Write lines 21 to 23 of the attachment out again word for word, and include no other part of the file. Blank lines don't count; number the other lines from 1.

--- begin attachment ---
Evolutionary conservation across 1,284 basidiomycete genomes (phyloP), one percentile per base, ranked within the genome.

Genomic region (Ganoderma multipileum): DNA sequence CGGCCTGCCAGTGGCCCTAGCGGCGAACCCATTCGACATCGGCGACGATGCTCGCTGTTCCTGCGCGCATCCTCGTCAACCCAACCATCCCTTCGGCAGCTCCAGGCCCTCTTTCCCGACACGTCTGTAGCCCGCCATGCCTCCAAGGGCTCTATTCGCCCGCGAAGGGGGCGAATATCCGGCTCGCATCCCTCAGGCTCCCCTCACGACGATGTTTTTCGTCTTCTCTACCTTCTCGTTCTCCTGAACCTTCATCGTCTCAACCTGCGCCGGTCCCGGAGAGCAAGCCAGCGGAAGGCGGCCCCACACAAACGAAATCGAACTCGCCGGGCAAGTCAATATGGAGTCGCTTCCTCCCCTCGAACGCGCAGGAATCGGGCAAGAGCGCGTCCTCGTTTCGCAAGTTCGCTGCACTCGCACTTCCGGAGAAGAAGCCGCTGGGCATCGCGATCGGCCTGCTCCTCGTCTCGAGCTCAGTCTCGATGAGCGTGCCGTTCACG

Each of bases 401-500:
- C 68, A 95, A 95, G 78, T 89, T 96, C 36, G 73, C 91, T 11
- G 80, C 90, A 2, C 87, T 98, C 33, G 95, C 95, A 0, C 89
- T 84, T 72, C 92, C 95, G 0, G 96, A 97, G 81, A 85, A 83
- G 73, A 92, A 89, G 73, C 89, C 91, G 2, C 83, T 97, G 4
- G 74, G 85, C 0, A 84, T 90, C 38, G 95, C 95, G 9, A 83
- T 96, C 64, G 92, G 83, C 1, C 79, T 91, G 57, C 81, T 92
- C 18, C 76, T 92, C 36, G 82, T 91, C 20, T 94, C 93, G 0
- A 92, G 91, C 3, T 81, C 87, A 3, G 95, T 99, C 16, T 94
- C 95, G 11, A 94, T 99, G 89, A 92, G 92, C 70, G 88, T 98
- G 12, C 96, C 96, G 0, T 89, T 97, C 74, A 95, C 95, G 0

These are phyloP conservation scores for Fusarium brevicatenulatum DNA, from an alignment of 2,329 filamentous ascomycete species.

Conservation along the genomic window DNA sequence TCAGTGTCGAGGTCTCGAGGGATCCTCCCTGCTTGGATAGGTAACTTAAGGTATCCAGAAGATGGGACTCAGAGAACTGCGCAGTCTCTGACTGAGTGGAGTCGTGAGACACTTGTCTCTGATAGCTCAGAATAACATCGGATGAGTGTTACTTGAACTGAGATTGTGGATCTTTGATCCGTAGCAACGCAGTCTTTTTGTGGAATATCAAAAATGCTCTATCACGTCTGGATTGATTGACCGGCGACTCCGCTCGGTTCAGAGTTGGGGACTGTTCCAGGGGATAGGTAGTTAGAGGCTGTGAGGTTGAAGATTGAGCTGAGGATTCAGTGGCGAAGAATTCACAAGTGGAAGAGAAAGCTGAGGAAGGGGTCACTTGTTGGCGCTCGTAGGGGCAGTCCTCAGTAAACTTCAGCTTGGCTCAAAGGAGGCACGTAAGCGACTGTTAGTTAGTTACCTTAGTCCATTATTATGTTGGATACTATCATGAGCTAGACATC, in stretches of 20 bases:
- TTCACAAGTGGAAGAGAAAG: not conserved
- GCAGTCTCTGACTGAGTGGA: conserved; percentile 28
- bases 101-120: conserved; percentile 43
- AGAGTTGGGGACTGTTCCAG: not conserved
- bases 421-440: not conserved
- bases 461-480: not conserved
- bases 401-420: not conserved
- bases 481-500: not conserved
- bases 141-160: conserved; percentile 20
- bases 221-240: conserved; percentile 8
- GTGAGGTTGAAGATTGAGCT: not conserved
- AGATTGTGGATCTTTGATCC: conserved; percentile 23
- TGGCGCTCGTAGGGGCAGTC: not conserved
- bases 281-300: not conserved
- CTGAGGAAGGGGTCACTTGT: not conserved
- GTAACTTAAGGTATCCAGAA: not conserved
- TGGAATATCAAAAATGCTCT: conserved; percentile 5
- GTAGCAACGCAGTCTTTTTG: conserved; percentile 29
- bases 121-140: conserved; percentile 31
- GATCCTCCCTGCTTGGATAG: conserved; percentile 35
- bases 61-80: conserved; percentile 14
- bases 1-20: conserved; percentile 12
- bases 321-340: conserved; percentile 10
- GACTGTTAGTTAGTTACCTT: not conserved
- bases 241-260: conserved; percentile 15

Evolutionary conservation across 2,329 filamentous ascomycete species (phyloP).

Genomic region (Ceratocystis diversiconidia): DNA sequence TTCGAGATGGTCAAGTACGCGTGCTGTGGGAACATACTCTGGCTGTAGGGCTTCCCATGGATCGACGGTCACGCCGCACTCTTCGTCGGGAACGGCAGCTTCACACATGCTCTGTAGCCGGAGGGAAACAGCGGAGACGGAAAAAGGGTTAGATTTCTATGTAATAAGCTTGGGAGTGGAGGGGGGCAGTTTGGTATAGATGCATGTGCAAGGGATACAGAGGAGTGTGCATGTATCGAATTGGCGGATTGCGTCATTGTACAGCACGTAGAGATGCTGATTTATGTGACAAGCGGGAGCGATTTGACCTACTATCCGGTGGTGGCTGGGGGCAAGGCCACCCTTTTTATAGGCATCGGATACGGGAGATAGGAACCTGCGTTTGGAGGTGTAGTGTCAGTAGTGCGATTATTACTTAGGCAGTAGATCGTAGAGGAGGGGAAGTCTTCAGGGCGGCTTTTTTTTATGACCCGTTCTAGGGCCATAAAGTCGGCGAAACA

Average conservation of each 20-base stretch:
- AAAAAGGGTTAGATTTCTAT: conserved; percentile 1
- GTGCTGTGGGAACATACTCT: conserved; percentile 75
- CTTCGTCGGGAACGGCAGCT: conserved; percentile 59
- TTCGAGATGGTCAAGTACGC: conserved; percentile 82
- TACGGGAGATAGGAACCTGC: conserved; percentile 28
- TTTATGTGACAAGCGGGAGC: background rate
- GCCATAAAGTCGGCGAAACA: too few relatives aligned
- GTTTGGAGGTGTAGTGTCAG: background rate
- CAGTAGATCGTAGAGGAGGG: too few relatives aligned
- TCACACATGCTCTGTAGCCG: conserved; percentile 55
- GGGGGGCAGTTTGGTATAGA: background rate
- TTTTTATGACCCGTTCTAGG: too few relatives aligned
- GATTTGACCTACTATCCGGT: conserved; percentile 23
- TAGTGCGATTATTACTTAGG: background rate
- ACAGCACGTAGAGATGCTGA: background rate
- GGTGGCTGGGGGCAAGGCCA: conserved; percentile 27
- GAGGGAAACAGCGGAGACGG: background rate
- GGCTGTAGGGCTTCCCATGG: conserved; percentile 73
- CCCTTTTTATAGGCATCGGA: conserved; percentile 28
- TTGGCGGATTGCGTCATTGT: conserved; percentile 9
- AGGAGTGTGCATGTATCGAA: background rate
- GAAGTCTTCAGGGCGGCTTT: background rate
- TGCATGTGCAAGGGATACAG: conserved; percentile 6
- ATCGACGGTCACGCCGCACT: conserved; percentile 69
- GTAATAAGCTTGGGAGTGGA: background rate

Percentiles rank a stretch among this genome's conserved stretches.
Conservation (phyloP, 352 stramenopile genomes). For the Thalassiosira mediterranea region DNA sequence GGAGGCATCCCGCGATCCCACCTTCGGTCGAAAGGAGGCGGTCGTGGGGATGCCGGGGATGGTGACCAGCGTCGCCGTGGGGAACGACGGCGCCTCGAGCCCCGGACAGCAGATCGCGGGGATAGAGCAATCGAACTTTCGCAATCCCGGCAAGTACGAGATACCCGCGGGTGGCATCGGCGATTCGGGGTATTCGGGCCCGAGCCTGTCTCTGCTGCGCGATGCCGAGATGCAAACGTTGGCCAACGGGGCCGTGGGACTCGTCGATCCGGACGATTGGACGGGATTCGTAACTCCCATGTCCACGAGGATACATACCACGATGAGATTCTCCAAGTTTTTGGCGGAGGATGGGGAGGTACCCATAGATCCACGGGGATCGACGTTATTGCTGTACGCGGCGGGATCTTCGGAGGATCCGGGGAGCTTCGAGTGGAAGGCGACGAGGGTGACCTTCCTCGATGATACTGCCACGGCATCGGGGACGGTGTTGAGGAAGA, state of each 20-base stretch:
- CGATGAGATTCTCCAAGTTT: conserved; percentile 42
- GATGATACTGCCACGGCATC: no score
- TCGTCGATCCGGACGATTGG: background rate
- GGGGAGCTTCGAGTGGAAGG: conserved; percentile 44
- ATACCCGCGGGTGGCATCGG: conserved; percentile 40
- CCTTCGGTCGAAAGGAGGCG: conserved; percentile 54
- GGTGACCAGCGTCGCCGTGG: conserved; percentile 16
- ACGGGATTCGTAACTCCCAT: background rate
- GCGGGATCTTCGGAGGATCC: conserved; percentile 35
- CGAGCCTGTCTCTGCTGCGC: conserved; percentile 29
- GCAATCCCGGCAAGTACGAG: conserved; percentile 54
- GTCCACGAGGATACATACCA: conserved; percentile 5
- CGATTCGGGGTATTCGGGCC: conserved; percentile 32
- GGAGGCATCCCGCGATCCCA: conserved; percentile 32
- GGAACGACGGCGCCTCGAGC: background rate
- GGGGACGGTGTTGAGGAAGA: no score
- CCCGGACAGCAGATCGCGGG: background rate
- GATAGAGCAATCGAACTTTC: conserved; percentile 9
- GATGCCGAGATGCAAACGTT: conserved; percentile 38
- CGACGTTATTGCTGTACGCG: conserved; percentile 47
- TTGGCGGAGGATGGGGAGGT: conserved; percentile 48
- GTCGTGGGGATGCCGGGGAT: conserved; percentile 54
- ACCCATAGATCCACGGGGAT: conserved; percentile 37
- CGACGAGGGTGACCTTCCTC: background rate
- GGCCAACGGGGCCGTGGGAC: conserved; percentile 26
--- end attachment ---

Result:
- bases 461-480: not conserved
- bases 401-420: not conserved
- bases 481-500: not conserved